Our dependence on devices is causing electricity usage to soar, according to a new report from BC Hydro. While tablets, laptops, and smartphones do not use a lot of power individually, collectively they drive up household electricity use. Photo: Emma Drews.

Our dependence on devices is causing electricity usage to soar, according to a new report from BC Hydro. While tablets, laptops, and smartphones do not use a lot of power individually, collectively they drive up household electricity use. Photo: Emma Drews.

Small electronics hydro usage has gone up significantly

Hydro: ’ B.C.’s addiction to personal electronics has resulted in a 150 per cent increase in electricity’

A new BC Hydro report finds British Columbians’ addiction to personal electronics has resulted in a 150 per cent increase in electricity use from small electronics since 1990.

“Over the past decade, there has been a dramatic shift in how people use power in their homes,” says Chris O’Riley, BC Hydro’s President and Chief Operating Officer.

“The popularity of small personal electronics – like smartphones, laptops, and tablets – is driving this trend. While none of these devices use a lot a power individually, taken together, household electricity use from these devices has increased from seven per cent to 17 per cent since the early 1990s.”

The report, titled “Constantly Connected: B.C.’s obsession with personal electronics and how it’s shifting household electricity use”, found that more than three-quarters of British Columbians now own a smartphone and spend, on average, 4.7 hours each day on this device alone.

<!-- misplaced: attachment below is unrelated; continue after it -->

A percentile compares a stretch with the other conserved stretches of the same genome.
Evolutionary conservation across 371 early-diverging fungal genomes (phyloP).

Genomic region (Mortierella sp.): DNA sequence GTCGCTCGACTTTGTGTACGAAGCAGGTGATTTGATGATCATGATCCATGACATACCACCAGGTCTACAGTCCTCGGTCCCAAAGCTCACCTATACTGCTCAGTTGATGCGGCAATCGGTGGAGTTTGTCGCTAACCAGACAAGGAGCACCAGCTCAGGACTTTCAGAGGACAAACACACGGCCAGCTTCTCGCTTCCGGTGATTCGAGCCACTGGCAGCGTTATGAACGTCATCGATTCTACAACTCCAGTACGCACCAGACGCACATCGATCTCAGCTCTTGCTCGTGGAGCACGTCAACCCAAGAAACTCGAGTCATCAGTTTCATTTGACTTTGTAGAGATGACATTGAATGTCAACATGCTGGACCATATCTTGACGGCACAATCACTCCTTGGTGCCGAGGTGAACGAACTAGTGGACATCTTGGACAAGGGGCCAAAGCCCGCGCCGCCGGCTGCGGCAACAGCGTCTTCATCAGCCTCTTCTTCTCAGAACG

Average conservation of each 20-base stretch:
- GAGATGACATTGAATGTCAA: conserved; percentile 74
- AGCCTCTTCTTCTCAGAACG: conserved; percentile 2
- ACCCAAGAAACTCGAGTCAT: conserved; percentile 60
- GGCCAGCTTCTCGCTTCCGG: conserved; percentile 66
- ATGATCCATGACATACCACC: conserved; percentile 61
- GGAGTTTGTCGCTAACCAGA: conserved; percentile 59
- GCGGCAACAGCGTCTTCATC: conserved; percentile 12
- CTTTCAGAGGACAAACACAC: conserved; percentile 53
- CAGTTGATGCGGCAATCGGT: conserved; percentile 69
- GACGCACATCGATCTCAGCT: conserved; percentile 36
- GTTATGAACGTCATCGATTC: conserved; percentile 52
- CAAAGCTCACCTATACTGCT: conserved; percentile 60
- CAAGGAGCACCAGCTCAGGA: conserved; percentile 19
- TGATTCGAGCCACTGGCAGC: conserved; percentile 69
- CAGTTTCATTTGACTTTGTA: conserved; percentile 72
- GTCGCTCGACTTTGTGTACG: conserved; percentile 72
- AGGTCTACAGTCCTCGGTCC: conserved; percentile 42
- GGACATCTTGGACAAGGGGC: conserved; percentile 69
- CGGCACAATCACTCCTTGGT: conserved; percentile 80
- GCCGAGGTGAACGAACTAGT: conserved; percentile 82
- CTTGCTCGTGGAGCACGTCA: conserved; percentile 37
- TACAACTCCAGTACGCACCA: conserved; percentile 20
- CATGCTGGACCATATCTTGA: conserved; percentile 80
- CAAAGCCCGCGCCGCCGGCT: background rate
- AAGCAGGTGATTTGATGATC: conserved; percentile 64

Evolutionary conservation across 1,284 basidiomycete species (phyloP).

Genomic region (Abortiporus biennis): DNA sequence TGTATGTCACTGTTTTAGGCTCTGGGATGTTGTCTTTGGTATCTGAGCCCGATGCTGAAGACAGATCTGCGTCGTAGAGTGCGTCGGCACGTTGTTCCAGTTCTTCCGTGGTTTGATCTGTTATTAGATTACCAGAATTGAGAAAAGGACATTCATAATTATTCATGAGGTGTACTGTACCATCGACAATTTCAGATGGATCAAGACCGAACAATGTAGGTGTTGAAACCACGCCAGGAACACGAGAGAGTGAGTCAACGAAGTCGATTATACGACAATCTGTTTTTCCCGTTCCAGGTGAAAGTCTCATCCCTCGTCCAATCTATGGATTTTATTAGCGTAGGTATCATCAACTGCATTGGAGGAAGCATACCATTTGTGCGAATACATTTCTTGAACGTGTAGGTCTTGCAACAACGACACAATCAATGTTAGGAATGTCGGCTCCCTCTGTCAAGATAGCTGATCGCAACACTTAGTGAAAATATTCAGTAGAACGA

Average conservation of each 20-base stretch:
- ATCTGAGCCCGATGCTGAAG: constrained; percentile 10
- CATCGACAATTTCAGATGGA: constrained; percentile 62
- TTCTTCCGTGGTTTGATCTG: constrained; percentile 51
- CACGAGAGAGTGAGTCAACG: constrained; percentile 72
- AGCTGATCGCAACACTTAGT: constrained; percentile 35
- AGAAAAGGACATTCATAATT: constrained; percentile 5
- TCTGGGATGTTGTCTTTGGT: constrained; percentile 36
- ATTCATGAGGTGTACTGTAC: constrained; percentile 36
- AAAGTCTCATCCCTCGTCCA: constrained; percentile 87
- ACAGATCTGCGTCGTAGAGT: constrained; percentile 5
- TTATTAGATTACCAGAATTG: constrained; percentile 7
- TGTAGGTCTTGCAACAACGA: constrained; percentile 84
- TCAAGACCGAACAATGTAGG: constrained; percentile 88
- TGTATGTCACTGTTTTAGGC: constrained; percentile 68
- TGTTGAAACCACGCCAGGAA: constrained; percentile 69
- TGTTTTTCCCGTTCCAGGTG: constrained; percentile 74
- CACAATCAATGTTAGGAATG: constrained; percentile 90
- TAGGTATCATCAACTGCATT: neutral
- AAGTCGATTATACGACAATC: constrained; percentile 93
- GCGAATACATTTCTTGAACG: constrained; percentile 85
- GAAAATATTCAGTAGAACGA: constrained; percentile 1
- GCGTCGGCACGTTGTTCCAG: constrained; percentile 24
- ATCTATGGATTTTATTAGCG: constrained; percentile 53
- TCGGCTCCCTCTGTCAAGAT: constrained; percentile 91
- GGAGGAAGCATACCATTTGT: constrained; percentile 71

In addition, the number of tablets in B.C. households has increased by more than 200 per cent since 2010.

A recent survey commissioned by BC Hydro shows just how addicted British Columbians are to their smartphones and tablets:

• Nearly one-third of British Columbians between the ages of 18 and 24 would give up heating in their home on a cold winter day before giving up their smartphone.

• Over one-quarter of British Columbians aged 25 to 54 would rather give up seeing their spouse or partner for a day than give up their smartphone or tablet for 24 hours. This jumps to one-third for those aged 55 to 64.

• Two-thirds of British Columbians would be willing to forgo their morning coffee for two days rather than their smartphone or tablet for the same timeframe.

• One-fifth of British Columbians admit to sleeping with their smartphone in bed – and 70 per cent of those aged 18 to 24 at least occasionally sleep with their device.

• Over one-quarter of British Columbians between the ages of 18 and 34 would rather give up their salary for a day than their smartphone for 24 hours.

With British Columbians already spending so much time on their phones, tablets, and laptops, smart home products present a new way to pair devices and manage household electricity use from one place.

Nearly 50 per cent of those surveyed said they are interested in purchasing a smart home product within the next year, and of those who have purchased one, many said they were motivated by the potential to reduce home energy costs.

To help British Columbians reduce their household electricity use, BC Hydro is offering rebates and deals on select energy-efficient electronics, appliances, and smart products until November 11, 2018.

Full details and lists of eligible products can be found at https://powersmart.ca.



editorial@accjournal.ca

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